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Each Kindness, a Children’s Book by Jacqueline Woodson: Review and Therapeutic Art Prompt

Each kindness Jacqueline Woodson

I have a memory of sitting on my mom’s bed and her making up a story to tell me before I went to sleep. I think it was about a boat and maybe it was not at bedtime but what really matters to me is the feeling of being her whole world at that moment. I have enjoyed reading and making up stories to children before bed and to my young clients during a session. I hope the story and the moment have an impact but as my own recollection shows, the memory was more about the relationship.

Educators and caregivers probably all know the value of reading to your children to enhance their language development and reading skills. I know I can google and find overwhelming information about studies to promote the value of reading frequently to the young person in your life. Also, I have noticed that children who say they would rather play video games all day also enjoy being read to and the bedtime story is a ritual that seems to help them wind down.  

As a therapist I use books in my practice to bring up a recurring theme or that relates to a skill I hope to impart and emphasize during the session. Next, I invite the child to explore their own feelings and thoughts related to the theme of the book by providing an art prompt for the book. One book that I’ve used recently is one I found on a google search when looking for a theme that could help a child during this difficult time and honor the actions of a great leader, Dr. Martin Luther King Jr. I Came upon the book Each Kindness by Jacqueline Woodson. I enjoyed the illustrations by E.B. Lewis, which are lively and tell the story along with the words of the book. The story is about kindness being a ripple that can far outreach one small act so even the tiniest act of consideration has an impact. The tone of the story is portentous and pensive. This story can captivate a child at any age but it does not have a happy or whimsical ending. For me the significance of this story  is the moment of reflection in a child’s life where they may experience feelings of regret. I believe this reflection may start with a conversation about how to move forward and learn from that regret. 

After reading the book to my young art friend (age 8), I asked her to think of what she could create to tie in to the theme of the book. The art prompt, which was a collaborative effort that we created together, started with a drawing of a pebble in the middle of the paper. My young art friend and I used markers to draw our pebble together and then wrote out ideas for being kind to others around the stone as though they were ripples. Variations for writing could also include ideas for ways to be kind and considerate to others in the future. Expand on this idea or create your own with your child, the child in your life, or with your inner child.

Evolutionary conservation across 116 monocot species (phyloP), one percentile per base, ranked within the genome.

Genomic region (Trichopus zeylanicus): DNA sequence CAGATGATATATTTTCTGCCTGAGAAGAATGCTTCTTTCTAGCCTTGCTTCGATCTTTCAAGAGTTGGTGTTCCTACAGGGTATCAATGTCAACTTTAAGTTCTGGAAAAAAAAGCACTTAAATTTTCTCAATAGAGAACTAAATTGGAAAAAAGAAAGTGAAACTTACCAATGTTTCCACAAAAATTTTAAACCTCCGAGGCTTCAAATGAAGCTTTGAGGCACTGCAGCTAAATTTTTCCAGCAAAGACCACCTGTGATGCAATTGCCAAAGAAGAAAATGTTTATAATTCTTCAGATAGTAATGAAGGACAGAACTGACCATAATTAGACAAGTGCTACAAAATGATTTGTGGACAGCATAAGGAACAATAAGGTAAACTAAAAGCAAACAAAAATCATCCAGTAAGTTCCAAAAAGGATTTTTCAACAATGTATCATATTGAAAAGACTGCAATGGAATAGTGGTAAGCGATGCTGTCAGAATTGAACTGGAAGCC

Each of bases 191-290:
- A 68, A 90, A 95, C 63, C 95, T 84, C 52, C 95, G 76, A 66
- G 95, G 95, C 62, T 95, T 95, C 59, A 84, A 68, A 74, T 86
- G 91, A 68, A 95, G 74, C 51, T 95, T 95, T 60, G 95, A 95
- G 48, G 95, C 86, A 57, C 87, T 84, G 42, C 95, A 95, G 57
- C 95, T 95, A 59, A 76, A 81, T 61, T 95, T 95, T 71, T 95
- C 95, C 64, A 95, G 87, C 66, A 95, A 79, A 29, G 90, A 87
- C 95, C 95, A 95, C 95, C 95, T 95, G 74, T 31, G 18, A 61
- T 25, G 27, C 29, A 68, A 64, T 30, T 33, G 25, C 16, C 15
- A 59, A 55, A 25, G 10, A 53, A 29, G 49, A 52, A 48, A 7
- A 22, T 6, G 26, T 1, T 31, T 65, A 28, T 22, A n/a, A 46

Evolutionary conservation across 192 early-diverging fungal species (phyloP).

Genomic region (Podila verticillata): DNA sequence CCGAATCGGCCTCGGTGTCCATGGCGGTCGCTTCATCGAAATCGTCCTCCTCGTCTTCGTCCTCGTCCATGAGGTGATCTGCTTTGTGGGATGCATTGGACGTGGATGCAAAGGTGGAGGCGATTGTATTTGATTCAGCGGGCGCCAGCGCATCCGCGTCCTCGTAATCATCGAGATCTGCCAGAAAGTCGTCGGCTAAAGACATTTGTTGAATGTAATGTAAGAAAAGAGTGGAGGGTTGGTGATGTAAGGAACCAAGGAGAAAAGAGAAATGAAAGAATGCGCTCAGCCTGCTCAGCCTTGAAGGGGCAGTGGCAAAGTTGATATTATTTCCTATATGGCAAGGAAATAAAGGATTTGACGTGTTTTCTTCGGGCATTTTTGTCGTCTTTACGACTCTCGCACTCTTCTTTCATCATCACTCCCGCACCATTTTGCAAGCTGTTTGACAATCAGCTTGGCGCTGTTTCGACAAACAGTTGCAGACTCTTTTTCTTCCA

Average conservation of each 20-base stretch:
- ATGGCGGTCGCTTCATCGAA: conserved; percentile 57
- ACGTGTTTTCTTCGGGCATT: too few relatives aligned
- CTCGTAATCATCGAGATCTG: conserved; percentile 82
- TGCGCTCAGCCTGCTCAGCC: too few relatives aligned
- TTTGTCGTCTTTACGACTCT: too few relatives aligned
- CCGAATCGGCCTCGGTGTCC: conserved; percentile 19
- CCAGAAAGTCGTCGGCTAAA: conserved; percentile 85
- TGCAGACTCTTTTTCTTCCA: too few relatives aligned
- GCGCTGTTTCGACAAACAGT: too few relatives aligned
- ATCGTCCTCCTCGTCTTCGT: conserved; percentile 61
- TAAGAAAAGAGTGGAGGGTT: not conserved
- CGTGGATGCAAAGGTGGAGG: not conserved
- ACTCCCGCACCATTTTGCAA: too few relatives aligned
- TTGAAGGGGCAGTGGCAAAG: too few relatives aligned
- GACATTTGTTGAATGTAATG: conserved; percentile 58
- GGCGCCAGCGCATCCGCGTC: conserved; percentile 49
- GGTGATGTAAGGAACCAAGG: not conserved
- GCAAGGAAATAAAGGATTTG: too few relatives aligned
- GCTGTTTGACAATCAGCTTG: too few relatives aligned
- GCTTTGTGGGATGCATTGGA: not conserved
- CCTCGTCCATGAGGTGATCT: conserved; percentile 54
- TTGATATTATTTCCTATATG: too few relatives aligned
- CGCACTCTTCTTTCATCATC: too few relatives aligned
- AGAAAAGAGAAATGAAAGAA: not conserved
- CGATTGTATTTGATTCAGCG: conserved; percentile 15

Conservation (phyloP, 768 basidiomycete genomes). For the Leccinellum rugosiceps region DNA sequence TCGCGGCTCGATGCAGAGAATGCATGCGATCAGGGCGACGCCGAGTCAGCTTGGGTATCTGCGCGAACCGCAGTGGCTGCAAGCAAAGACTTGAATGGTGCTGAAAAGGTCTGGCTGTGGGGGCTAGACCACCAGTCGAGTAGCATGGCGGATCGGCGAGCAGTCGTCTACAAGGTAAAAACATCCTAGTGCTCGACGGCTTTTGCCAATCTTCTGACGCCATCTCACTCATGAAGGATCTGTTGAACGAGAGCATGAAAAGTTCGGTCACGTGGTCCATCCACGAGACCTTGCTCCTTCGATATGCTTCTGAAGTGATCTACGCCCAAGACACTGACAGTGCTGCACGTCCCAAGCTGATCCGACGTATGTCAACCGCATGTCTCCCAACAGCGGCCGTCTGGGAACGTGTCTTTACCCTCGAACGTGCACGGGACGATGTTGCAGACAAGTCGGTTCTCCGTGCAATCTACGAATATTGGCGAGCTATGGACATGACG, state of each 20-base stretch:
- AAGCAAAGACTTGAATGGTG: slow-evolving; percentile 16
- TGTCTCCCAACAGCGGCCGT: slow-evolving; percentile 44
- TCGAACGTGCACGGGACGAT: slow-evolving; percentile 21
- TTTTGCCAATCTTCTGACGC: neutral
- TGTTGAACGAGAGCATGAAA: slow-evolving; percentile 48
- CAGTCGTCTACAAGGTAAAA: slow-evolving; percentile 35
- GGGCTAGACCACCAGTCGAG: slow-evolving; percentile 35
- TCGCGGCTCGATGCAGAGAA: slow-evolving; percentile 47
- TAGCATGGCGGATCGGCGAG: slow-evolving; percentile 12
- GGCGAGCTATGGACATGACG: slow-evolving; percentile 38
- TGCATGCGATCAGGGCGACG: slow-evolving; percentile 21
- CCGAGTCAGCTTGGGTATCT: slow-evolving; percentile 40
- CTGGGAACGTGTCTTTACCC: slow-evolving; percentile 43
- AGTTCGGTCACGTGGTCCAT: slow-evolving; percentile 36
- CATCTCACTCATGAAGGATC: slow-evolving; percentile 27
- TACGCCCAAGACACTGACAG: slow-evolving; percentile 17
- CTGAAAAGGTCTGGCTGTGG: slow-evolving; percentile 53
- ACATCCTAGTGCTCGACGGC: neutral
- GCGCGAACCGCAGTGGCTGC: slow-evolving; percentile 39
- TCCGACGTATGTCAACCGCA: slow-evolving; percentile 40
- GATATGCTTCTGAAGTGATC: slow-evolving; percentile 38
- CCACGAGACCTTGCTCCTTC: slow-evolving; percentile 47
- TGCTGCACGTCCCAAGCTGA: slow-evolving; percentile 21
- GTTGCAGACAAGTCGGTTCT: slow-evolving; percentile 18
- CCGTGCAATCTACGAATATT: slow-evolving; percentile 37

Please feel free to share some titles of books in the comments section and creative ideas that you used to engage with the book.

****Addendum 1/24/21***

I was given some feedback from my young friend which I feel is important to include in this post.  I was drawn to the book due to my wish to hear the voice of an author who is Black and female. I was privileged to find Ms. Woodson’s website linked above and learn that she has been honored by many awards for her stories such as the Coretta Scott King Award. The theme of the book resonated for many reasons but also in part because January is a time for renewal and remembrance but this year there is even more significance since a man who committed many unkind acts was voted out of office. Another reason I was drawn to this book is because the author discusses her curiosity about the moments in her life where she was unkind and treated unkindly in her past and how this is probably an common experience. I can remember the hurts I inflicted and how unkindness of peers impacted me which was an unfortunate ripple that still reverberates although I have processed my wounds and regrets.

I am unsure if the author would prefer to be identified as Black or African American but I do know she talks about her son’s experience in one of the videos I found about her. In the video she mentions towards the end when her son is shocked about his experience being the only person of color in some spaces.  She goes onto say that he seems “almost offended” going out in the world and being seen as some oddity. The story leads me to wonder if what he wants is to be truly seen and offered kindness in the form of respect and acceptance; not microaggressive staring and questioning about his place in the world. The theme of the book does illustrate a moment when the narrator is beginning to truly see the new girl and perhaps starts to think of kind words and actions to communicate to her. Journaling and writing poetry helps me when I feel unseen and my voice feels stuck. One writing prompt I can offer is to write about when you have felt truly seen and what that means to you.